Objective To validate a five-item, semi-quantitative, short food frequency questionnaire (SFFQ) designed to estimate daily legume consumption over a week, against results obtained from 7-day food diaries (7-day FD).
Design Participants completed a 7-day FD and at the end of this period completed the SFFQ, to indicate the number of times they ate five legume-containing dishes in the previous week and what size portion of each dish they consumed. Daily legume intake ( g day) 1) was calculated for both methods and participants were classified into tertiles of intake for each method.
Subjects/setting Fifty-one healthy females aged 25-55 years, employed at the University of Glasgow, Scotland, UK between May 2003 and December 2004.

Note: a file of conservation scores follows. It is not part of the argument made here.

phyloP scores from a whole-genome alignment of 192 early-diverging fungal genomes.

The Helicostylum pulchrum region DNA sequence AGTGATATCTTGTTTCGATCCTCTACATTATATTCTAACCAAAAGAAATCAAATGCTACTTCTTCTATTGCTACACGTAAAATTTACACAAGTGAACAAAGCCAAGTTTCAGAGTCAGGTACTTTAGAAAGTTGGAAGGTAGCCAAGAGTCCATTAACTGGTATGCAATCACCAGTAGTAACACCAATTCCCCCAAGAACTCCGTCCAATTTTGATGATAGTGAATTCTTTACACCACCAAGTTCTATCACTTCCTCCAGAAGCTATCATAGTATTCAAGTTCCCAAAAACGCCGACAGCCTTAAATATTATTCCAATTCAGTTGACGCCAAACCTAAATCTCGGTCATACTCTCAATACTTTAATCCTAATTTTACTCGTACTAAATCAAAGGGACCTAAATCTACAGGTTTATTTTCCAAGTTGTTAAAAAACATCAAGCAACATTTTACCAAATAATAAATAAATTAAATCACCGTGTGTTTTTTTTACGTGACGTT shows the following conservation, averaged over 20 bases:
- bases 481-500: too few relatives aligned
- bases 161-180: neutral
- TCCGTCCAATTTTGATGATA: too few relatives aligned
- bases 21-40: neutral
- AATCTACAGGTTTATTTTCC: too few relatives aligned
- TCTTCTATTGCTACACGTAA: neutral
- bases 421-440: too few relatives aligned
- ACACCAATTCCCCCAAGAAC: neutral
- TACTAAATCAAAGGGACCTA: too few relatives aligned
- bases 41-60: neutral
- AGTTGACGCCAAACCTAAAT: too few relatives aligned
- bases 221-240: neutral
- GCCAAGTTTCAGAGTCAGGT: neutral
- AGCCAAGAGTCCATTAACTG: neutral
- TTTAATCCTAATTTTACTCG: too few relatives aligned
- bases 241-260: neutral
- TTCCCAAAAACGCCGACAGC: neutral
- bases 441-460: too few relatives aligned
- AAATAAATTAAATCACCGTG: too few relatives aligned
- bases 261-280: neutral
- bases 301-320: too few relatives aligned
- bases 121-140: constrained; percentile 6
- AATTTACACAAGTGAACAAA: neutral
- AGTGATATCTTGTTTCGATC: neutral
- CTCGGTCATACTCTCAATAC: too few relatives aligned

Results The two methods produced a similar mean intake of legumes [ SFFQ: 14.8 (95% CI: 9.9-19.8) versus 7-day FD: 14.9( 95% CI: 9.3-20.6) g day(-1)] and the Pearson's correlation coefficient was 0.353 ( P = 0.038). Exact agreement within tertiles and gross misclassification were 54.9% and 9.8% respectively. The weighted kappa statistic indicated fair agreement between the two methods (k = 0.262).
Conclusions The SFFQ is an acceptable instrument for estimating legume consumption over a week and can be used to rank individuals according to the intake of this food group in similar nutrition intervention studies.
|Number of pages||9|
|Journal||Journal of Human Nutrition and Dietetics|
|Publication status||Published - Oct 2007|